Stuff that Michael Moore did not tell you about Cuba
There is something very bad going on in Cuba.
First, we hear of health care but:
"Officers of the Ministry of Education (MINED), Central Region, at a government meeting on Monday the 11th, suspended the Schools in the Countryside program for November and December, because of the complicated epidemiological situation in the province.
Guilfredo Martin Betancourt, a MINED official, said the province is experiencing cases of cholera and dengue fever, without giving specifics with regards to numbers, given the environmental and social indiscipline problems."
Second, we hear that 1,000,000 homes in Cuba do not have running water. This one is a real shock to any Cuban who remembers pre-Castro Cuba. We had a lot of problems in pre-Castro but running water was not one of them.
Let's file these two under "What Michael Moore missed when he went to Cuba".
We hear of reforms and reforms but the island's ballplayers would rather play under "yankee imperialismo". It's amazing because these are young men who grew up in Castro's Cuba and learned that "playing ball for money" was a capitalist sin.
We just learned that more Cuban players have "sinned" and left that workers' paradise that so many of our college professors love so much.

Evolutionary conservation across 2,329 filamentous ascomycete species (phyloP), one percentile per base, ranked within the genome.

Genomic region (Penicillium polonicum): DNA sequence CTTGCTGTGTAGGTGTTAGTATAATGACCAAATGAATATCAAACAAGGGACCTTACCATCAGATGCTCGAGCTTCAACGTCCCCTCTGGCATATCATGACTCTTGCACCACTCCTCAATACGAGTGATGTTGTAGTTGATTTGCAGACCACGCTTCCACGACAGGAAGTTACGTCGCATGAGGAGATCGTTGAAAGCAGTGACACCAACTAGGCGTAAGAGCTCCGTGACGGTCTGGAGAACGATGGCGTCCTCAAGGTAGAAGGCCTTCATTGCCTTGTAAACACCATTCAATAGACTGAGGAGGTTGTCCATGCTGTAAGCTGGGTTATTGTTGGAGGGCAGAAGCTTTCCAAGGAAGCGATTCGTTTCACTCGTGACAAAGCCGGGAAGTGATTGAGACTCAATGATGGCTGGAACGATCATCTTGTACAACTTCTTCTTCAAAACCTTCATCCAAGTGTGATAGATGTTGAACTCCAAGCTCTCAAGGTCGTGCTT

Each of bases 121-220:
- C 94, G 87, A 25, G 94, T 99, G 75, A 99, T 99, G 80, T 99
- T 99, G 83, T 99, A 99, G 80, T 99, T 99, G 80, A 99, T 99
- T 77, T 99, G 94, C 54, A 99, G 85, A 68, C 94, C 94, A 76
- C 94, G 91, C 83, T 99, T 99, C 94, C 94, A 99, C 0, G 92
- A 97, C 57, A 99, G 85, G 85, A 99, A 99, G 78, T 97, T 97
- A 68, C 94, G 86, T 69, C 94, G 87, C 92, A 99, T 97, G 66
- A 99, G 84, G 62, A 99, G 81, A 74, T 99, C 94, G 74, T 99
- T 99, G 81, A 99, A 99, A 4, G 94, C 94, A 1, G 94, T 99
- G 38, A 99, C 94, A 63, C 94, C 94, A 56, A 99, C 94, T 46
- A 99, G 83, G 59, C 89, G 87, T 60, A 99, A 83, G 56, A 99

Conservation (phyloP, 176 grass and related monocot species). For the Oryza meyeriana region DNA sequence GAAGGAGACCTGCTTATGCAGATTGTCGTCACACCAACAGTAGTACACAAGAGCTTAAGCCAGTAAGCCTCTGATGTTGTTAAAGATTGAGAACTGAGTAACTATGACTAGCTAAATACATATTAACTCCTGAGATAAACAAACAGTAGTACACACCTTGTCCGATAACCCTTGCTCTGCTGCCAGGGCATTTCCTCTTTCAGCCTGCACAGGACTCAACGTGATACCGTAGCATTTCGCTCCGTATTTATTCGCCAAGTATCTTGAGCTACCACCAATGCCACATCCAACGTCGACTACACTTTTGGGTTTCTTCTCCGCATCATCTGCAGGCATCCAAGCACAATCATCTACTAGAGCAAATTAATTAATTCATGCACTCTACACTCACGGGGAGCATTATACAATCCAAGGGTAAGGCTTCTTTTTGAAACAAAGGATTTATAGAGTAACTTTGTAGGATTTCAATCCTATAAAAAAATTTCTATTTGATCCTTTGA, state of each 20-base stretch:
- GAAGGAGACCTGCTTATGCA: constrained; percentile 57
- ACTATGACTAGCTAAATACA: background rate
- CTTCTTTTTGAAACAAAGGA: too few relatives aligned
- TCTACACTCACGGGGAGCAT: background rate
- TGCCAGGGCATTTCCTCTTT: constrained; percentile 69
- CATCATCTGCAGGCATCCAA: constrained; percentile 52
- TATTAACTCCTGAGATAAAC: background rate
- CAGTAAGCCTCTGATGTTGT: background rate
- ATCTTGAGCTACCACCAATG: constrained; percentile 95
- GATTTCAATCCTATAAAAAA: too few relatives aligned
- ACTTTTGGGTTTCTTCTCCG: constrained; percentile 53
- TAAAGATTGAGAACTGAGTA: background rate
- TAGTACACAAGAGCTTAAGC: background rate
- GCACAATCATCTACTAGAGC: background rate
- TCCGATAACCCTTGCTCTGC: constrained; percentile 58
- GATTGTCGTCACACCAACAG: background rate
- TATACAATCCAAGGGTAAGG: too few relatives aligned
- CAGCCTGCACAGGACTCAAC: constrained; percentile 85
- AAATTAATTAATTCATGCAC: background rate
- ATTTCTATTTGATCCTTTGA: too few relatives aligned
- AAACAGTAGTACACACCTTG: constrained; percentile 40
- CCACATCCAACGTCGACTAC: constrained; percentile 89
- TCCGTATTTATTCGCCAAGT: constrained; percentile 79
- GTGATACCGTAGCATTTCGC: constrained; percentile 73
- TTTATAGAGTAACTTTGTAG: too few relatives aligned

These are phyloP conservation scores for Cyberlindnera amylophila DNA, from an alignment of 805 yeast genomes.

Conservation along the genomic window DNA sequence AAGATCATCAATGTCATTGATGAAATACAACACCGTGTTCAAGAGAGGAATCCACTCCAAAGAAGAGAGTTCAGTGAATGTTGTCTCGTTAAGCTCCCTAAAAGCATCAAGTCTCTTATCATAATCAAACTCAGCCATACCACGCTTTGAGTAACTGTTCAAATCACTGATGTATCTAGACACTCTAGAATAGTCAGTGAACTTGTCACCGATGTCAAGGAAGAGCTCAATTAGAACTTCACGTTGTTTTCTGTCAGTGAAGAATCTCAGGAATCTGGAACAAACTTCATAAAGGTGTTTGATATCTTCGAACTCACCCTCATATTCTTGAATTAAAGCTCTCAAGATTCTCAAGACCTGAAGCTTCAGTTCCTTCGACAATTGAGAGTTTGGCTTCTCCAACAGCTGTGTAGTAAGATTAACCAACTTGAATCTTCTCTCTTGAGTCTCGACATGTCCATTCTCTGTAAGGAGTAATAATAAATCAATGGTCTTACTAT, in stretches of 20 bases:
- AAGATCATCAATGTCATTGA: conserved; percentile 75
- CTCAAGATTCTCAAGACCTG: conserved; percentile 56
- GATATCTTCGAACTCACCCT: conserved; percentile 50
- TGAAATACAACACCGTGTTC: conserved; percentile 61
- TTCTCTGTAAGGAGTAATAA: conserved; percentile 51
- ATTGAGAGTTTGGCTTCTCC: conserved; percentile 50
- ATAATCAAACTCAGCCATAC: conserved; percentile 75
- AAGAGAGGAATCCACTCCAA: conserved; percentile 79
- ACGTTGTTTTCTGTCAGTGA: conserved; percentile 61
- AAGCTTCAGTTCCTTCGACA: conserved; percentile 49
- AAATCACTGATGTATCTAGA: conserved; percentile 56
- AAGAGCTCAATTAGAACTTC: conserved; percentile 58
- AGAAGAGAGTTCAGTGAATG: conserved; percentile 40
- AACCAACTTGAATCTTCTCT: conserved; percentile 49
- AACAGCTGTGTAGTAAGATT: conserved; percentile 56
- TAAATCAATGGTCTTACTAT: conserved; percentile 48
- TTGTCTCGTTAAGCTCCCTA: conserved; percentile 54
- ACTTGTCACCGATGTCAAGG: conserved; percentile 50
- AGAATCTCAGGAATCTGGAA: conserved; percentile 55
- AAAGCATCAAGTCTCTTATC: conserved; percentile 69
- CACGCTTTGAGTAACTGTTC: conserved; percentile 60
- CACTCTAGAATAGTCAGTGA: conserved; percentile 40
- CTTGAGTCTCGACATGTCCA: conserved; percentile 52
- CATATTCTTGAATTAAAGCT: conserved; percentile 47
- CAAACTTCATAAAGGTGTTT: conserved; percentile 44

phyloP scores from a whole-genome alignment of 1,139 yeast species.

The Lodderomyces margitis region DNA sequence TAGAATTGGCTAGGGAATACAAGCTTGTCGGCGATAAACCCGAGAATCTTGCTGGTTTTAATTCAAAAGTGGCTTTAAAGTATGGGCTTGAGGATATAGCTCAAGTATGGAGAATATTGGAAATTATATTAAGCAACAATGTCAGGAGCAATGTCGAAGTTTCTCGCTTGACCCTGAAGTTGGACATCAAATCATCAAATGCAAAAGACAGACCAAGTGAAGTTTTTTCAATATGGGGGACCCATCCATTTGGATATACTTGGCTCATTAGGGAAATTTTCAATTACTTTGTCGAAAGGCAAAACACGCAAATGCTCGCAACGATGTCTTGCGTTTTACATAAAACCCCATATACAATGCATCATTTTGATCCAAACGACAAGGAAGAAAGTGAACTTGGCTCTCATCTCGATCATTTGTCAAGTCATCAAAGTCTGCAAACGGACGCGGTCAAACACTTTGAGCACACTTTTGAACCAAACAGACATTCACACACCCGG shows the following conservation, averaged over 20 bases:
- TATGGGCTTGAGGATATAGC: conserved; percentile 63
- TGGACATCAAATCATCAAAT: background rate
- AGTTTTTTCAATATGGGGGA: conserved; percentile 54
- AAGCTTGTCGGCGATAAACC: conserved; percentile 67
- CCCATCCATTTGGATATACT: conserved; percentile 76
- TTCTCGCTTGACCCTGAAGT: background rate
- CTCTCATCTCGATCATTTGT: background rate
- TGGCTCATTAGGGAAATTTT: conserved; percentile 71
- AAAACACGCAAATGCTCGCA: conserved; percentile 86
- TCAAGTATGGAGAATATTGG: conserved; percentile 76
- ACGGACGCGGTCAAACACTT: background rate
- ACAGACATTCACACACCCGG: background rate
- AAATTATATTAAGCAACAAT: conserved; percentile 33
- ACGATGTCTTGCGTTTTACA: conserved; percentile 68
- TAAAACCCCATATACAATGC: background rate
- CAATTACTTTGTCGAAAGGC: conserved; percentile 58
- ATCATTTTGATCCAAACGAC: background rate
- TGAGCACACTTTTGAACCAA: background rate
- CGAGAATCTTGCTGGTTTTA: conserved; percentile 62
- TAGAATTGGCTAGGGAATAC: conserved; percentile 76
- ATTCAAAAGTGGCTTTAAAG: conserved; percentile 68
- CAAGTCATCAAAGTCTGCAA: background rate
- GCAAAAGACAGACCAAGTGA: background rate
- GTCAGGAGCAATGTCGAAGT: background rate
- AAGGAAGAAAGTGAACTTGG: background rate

Here is the story:
"Erisbel Arruebarruena, Cuba's starting shortstop in the WBC, and reliever Raicel Iglesias are said to be training in the Dominican Republic and Mexico, respectively, according to the Spanish daily El Nuevo Herald in Miami.
Both players are seeking to establish residency in those countries so they can apply for free agency and negotiate with MLB teams.
In late October, their WBC teammate Jose Dariel Abreu signed a six-year, $68 million deal with the Chicago White Sox, the largest contract ever given a Cuban defector.
Also in October, the Los Angeles Dodgers signed Cuban infielder Alexander Guerrero for four years and $28 million.
Arruebarruena and Iglesias, both 23, are not expected to command those types of figures, but they have drawn interest from big-league clubs."
Some major league team is going to get a nice shortstop and bullpen help.
More importantly, two more Cubans have voted with their feet and told the world what they think of the island's reforms.